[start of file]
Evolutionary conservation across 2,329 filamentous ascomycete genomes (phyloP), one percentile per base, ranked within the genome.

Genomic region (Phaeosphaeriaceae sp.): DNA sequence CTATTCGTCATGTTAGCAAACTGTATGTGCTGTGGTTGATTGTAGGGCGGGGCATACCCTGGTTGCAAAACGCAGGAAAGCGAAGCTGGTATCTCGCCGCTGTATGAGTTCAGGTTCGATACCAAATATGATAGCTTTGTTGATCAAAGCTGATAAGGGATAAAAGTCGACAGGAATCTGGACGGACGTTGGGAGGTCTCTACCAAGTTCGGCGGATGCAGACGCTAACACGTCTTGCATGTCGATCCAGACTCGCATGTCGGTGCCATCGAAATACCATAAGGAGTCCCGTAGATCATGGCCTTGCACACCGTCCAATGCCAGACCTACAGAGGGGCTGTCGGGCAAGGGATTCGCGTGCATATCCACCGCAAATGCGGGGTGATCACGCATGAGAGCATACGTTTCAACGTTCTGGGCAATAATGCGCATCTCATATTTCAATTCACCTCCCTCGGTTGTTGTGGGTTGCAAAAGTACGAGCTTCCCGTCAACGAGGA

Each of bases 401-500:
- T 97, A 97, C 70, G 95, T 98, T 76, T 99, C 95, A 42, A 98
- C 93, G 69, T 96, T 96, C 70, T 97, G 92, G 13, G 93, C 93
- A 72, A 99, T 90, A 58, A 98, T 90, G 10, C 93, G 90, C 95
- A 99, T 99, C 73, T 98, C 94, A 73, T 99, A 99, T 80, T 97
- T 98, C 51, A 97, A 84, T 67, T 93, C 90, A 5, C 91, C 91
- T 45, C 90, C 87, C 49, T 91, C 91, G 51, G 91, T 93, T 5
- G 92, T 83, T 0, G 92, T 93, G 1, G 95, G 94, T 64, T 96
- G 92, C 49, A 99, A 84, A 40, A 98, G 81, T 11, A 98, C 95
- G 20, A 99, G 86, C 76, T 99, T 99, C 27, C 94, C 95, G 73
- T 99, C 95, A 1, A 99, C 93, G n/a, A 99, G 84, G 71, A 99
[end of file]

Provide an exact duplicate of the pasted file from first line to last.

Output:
Evolutionary conservation across 2,329 filamentous ascomycete genomes (phyloP), one percentile per base, ranked within the genome.

Genomic region (Phaeosphaeriaceae sp.): DNA sequence CTATTCGTCATGTTAGCAAACTGTATGTGCTGTGGTTGATTGTAGGGCGGGGCATACCCTGGTTGCAAAACGCAGGAAAGCGAAGCTGGTATCTCGCCGCTGTATGAGTTCAGGTTCGATACCAAATATGATAGCTTTGTTGATCAAAGCTGATAAGGGATAAAAGTCGACAGGAATCTGGACGGACGTTGGGAGGTCTCTACCAAGTTCGGCGGATGCAGACGCTAACACGTCTTGCATGTCGATCCAGACTCGCATGTCGGTGCCATCGAAATACCATAAGGAGTCCCGTAGATCATGGCCTTGCACACCGTCCAATGCCAGACCTACAGAGGGGCTGTCGGGCAAGGGATTCGCGTGCATATCCACCGCAAATGCGGGGTGATCACGCATGAGAGCATACGTTTCAACGTTCTGGGCAATAATGCGCATCTCATATTTCAATTCACCTCCCTCGGTTGTTGTGGGTTGCAAAAGTACGAGCTTCCCGTCAACGAGGA

Each of bases 401-500:
- T 97, A 97, C 70, G 95, T 98, T 76, T 99, C 95, A 42, A 98
- C 93, G 69, T 96, T 96, C 70, T 97, G 92, G 13, G 93, C 93
- A 72, A 99, T 90, A 58, A 98, T 90, G 10, C 93, G 90, C 95
- A 99, T 99, C 73, T 98, C 94, A 73, T 99, A 99, T 80, T 97
- T 98, C 51, A 97, A 84, T 67, T 93, C 90, A 5, C 91, C 91
- T 45, C 90, C 87, C 49, T 91, C 91, G 51, G 91, T 93, T 5
- G 92, T 83, T 0, G 92, T 93, G 1, G 95, G 94, T 64, T 96
- G 92, C 49, A 99, A 84, A 40, A 98, G 81, T 11, A 98, C 95
- G 20, A 99, G 86, C 76, T 99, T 99, C 27, C 94, C 95, G 73
- T 99, C 95, A 1, A 99, C 93, G n/a, A 99, G 84, G 71, A 99